Today, many consider Fuld (along with Bear Stearns' Jimmy Cayne) an example of senior leadership without a clue of how the complicated organization below him was run or with no understanding of the risks of mortgage products and high leverage on the balance sheet.

At Goldman Sachs and at the U.S. Treasury, Robert Rubin was considered a stalwart, bright leader. The history books say Goldman Sachs separated itself from the pack under Rubin's leadership. These days, some want to blame the financial woes of Citigroup on him, when he was a senior insider at the bank and observed much of the decision-making that led to disastrous results during the crisis.

The lesson here is that those who assess competent leadership shouldn't be so quick to attach labels. Or they should develop more careful, thoughtful criteria and assess leadership not over the span of a few momentum years, but the span of a long career. They should assess leadership in the face of many scenarios, circumstances and benchmarks.

This doesn't, however, address the original question: Are the best leaders born that way? Some are born with or develop traits that contribute to outstanding leadership: passion, confidence, enthusiasm, intensity, etc. Many, however, learned the trade along the way, mastered their industry or function, established networks and relationships, and sprouted from a foundation of skills they learned long ago (while in business school?). The best leaders combine skills and natural abilities: They combine accounting and finance skills with passion and intensity, for example.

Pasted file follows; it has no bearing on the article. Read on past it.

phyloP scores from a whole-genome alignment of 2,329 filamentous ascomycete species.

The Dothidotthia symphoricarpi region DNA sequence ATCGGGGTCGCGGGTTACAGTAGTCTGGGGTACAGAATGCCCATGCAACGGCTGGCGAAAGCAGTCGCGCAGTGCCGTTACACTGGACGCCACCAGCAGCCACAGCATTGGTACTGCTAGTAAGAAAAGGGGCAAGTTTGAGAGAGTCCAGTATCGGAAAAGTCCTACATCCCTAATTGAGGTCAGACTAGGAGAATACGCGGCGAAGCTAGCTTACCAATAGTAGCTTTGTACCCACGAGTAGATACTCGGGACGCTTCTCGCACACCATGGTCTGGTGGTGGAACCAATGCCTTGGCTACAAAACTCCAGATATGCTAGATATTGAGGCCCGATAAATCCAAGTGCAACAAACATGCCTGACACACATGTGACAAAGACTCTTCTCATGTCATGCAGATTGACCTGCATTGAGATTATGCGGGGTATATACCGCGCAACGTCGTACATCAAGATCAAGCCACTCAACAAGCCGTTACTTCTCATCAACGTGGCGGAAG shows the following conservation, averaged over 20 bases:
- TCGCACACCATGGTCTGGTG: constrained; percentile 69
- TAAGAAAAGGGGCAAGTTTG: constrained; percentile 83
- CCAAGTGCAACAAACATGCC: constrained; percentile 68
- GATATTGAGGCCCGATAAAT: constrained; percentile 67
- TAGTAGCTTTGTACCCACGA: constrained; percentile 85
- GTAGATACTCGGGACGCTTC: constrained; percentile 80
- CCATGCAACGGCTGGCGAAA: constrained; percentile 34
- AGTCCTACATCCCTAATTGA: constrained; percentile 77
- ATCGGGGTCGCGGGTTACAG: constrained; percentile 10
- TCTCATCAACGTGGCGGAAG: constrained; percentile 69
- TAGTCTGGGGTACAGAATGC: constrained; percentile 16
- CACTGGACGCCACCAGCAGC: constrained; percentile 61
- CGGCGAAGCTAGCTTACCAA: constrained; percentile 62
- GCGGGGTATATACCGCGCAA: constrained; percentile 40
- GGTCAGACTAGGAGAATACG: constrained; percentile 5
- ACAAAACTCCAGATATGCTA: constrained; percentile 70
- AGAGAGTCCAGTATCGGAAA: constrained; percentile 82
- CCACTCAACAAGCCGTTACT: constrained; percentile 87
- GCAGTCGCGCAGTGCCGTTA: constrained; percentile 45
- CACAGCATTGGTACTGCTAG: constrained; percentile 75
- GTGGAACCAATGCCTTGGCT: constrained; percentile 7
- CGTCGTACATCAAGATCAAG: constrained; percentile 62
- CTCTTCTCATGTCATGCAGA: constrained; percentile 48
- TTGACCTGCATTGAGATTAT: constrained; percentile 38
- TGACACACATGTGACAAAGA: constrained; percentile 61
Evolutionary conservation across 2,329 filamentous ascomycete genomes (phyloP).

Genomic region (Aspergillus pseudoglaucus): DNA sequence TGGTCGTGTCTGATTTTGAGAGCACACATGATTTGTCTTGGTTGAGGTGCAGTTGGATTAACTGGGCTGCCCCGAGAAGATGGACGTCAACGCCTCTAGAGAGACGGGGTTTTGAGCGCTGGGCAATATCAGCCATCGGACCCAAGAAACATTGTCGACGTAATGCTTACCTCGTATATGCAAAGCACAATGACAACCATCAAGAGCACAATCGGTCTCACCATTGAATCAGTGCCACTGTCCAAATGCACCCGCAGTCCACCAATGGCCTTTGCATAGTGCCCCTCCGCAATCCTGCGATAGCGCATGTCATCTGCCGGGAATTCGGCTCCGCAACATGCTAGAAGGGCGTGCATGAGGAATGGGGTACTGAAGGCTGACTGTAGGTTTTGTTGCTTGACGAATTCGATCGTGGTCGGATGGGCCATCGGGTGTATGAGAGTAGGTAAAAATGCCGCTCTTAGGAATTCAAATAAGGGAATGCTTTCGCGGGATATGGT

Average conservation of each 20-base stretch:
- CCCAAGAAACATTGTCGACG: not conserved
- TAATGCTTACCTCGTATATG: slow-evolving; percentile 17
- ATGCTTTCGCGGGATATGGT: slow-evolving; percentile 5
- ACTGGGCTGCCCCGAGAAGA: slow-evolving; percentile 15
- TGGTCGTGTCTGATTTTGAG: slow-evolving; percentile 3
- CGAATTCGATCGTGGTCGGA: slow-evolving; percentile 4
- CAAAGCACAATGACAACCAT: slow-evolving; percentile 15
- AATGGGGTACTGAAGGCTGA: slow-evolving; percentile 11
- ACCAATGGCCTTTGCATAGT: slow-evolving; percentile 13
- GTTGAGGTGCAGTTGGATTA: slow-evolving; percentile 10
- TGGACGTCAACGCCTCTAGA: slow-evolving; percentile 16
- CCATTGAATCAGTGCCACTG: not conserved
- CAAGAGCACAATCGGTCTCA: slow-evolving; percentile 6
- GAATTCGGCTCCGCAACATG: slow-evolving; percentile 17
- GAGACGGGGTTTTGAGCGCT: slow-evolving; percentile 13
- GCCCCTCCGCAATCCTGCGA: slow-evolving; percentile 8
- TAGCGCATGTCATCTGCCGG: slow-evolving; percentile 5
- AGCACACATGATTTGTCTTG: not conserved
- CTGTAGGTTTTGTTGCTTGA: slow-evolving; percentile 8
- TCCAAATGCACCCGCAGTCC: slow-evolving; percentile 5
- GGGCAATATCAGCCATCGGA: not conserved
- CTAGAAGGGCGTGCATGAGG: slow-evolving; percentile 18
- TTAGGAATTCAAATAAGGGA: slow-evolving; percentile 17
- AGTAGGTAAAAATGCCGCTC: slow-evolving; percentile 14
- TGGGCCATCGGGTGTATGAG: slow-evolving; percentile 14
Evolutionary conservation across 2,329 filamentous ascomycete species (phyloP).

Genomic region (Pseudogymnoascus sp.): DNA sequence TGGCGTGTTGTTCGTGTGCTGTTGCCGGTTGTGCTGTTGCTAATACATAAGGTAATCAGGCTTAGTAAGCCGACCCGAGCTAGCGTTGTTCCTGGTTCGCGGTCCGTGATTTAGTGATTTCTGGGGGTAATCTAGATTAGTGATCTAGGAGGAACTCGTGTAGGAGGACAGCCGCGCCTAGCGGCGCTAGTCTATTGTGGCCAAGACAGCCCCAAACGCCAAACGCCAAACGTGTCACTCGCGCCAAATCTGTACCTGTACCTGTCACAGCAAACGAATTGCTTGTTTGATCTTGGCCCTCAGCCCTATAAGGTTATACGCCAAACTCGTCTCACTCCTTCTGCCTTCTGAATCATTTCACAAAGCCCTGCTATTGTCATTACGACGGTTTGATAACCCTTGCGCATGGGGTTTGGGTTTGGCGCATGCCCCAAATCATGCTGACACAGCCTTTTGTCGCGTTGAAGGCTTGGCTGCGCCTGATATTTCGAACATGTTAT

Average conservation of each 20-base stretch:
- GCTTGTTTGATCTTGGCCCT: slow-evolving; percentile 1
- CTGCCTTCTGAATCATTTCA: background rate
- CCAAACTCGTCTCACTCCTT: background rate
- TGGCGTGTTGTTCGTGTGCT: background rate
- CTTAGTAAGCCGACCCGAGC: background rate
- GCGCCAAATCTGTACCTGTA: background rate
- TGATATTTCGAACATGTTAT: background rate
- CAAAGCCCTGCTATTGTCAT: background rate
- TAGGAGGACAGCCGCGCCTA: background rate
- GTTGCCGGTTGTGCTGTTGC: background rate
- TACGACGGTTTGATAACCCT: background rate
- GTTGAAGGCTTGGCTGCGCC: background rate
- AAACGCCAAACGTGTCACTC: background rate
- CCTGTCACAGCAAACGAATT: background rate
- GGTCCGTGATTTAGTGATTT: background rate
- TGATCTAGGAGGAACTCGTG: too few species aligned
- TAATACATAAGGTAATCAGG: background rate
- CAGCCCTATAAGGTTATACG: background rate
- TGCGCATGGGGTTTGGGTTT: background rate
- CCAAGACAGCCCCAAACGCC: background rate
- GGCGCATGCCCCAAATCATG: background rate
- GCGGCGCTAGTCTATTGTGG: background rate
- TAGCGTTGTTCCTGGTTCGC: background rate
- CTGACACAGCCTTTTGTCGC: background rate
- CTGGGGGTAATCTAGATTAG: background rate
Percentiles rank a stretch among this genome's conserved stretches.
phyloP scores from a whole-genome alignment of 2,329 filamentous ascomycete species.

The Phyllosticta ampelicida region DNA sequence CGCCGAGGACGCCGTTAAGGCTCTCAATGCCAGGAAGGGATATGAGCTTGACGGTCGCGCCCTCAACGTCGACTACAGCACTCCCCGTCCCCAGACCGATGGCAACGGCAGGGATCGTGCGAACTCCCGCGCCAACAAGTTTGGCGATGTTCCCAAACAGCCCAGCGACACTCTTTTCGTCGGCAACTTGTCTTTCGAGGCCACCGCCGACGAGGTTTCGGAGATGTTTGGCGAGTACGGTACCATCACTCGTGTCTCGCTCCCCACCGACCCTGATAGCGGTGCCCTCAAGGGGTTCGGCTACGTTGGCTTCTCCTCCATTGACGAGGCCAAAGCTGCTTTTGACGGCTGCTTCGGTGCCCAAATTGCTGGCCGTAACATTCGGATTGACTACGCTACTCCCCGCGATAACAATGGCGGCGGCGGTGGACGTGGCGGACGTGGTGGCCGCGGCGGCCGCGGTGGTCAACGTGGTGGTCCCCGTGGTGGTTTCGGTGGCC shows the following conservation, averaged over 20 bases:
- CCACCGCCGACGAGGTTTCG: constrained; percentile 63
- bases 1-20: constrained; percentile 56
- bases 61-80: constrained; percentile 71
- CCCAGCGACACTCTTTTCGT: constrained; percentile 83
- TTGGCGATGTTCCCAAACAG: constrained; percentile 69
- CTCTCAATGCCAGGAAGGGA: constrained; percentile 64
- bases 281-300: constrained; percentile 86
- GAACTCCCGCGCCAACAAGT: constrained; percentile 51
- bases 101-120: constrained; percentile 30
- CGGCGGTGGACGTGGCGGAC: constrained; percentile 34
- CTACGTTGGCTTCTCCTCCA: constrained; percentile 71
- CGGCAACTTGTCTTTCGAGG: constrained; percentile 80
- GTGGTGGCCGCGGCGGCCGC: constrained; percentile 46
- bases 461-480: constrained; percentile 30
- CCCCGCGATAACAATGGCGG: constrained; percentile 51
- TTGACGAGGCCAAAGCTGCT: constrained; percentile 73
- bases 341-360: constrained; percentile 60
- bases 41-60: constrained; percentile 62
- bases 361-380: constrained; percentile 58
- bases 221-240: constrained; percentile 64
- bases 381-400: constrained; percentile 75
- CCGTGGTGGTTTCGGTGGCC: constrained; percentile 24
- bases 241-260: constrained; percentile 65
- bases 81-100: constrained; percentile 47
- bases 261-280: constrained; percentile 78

There is no easy answer. Carson and Earley in their own essays tackle the topic and deserve a hearing. Some things can't be dismissed, however. If you plan to become a strong leader in finance or plan to lead a bank or financial institution, you can't do it without a competent appreciation and understanding of accounting, finance, capital markets, economics, marketing, organization management, financial regulation, and business policy--skills you can, for certain, pick up in business school.